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The prodigal tongue : the love-hate relationship between American and British English [electronic resource] / Lynne Murphy.

Murphy, M. Lynne, (author.). Ward, Pam. (Added Author). hoopla digital. (Added Author). Read by Pam Ward. (Cast).
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Record details

  • ISBN: 9781977323354 (sound recording : hoopla Audio Book)
  • ISBN: 1977323359 (sound recording : hoopla Audio Book)
  • Physical Description: 1 online resource (1 audio file (11hr., 40 min.)) : digital.
  • Edition: Unabridged.
  • Publisher: [United States] : Tantor Audio, 2018.
  • Distributor: Made available through hoopla

Content descriptions

Restrictions on Access Note:
Digital content provided by hoopla.
Participant or Performer Note:
Read by Pam Ward.
Summary, etc.:
"If Shakespeare were alive today, he'd sound like an American." "English accents are the sexiest." "Americans have ruined the English language." "Technology means everyone will have to speak the same English." Such claims about the English language are often repeated but rarely examined. Professor Lynne Murphy is on the linguistic front line. In The Prodigal Tongue she explores the fiction and reality of the special relationship between British and American English. By examining the causes and symptoms of American Verbal Inferiority Complex and its flipside, British Verbal Superiority Complex, Murphy unravels the prejudices, stereotypes, and insecurities that shape our attitudes to our own language. With great humo(u)r and new insights, Lynne Murphy looks at the social, political, and linguistic forces that have driven American and British English in different directions: how Americans got from centre to center, why British accents are growing away from American ones, and what different things we mean when we say estate, frown, or middle class. Is anyone winning this war of the words? Will Yanks and Brits ever really understand each other?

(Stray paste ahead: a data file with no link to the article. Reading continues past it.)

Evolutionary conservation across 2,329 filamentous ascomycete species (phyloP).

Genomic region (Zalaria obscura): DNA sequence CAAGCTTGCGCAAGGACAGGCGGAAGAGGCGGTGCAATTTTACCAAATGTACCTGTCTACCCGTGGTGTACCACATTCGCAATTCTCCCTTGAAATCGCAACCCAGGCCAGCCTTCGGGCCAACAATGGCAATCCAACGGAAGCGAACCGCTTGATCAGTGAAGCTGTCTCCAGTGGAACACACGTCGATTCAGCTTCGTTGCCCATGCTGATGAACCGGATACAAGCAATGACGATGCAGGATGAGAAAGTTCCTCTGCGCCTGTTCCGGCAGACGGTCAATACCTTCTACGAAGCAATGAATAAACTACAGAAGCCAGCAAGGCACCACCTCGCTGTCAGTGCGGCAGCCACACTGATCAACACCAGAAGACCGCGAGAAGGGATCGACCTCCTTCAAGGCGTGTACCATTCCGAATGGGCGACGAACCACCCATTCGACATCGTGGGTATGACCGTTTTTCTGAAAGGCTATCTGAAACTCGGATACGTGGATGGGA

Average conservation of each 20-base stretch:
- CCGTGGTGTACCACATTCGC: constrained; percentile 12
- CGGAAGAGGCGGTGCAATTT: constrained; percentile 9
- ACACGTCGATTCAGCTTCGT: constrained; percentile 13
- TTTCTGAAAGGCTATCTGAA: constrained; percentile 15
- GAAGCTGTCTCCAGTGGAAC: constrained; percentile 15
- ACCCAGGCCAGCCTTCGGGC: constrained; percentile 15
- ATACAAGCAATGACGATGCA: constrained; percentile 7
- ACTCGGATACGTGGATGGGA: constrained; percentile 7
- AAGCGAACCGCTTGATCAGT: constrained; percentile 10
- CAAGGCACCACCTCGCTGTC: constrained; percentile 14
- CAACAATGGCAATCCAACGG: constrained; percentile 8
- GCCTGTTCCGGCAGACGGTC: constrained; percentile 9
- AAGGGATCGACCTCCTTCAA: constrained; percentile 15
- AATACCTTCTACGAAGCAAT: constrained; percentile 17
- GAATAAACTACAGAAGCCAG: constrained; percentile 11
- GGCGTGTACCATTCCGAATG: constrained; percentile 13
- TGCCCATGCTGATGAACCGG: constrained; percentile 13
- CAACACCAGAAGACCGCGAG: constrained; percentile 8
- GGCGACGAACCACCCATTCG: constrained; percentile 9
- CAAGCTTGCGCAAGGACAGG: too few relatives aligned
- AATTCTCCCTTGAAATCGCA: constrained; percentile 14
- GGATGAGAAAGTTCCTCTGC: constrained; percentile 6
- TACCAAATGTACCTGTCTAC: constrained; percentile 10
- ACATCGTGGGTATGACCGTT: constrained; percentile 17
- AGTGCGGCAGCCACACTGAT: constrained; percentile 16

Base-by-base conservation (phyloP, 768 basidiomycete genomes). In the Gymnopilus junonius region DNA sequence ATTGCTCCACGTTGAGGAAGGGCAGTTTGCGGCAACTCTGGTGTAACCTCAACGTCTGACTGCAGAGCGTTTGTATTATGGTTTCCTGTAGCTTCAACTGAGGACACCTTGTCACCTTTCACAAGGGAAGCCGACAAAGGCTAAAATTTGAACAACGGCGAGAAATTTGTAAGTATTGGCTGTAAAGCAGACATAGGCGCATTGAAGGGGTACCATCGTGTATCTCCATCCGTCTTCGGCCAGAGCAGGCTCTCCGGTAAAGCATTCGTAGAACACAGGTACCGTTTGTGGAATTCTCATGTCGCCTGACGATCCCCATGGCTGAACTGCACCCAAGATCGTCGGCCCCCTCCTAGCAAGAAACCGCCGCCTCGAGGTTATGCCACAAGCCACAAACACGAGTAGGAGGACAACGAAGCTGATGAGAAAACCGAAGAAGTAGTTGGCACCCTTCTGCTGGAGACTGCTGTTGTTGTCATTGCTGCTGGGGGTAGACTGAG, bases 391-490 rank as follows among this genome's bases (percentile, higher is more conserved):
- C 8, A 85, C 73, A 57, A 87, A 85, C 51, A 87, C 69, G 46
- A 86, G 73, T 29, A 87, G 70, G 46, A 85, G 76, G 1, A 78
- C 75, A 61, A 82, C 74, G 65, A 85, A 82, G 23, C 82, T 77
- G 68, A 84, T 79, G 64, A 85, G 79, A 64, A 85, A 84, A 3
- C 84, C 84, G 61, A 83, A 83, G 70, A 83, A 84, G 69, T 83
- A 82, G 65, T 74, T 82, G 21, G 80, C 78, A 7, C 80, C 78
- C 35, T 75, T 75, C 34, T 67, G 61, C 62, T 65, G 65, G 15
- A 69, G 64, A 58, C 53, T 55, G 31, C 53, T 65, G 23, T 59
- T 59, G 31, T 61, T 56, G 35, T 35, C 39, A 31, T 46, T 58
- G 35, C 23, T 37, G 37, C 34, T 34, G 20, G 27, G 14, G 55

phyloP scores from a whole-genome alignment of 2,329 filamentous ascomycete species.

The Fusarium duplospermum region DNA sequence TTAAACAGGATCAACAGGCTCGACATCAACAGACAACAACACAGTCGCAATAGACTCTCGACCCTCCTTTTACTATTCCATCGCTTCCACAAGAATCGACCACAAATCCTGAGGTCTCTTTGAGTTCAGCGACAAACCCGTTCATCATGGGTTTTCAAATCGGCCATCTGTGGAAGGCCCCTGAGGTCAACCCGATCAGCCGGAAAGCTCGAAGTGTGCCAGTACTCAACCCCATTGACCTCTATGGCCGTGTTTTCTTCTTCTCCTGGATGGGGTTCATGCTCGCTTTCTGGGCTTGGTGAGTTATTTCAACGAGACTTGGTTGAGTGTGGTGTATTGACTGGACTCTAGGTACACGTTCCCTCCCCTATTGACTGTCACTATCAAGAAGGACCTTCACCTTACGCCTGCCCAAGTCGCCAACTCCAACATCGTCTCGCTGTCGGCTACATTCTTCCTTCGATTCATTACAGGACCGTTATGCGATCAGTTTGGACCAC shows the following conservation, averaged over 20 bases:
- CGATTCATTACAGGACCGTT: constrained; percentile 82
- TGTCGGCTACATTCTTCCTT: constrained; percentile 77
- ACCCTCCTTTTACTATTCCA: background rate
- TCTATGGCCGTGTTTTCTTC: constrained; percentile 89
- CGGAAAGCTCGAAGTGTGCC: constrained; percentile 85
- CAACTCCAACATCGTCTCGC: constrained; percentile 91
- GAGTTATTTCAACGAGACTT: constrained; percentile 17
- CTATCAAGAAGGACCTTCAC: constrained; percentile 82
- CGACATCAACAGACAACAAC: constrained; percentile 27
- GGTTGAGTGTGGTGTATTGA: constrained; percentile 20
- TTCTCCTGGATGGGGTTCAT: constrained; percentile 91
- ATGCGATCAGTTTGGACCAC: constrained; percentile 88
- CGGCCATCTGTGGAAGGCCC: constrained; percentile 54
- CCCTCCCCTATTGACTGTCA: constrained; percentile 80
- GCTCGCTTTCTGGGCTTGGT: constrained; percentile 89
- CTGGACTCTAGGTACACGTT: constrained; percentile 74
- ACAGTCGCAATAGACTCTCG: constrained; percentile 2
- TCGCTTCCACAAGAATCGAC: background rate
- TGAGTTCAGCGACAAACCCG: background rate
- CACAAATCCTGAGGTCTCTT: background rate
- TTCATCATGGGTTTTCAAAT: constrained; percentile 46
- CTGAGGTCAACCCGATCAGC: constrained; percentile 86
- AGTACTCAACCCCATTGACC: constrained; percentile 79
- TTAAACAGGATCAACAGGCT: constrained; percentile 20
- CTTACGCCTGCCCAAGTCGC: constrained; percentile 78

System Details Note:
Mode of access: World Wide Web.
Subject: English language > Social aspects > United States.
English language > Social aspects > Great Britain.
English language > Variation > United States.
English language > Variation > Great Britain.
English language > Psychological aspects.
English language > Usage.
English language > History.

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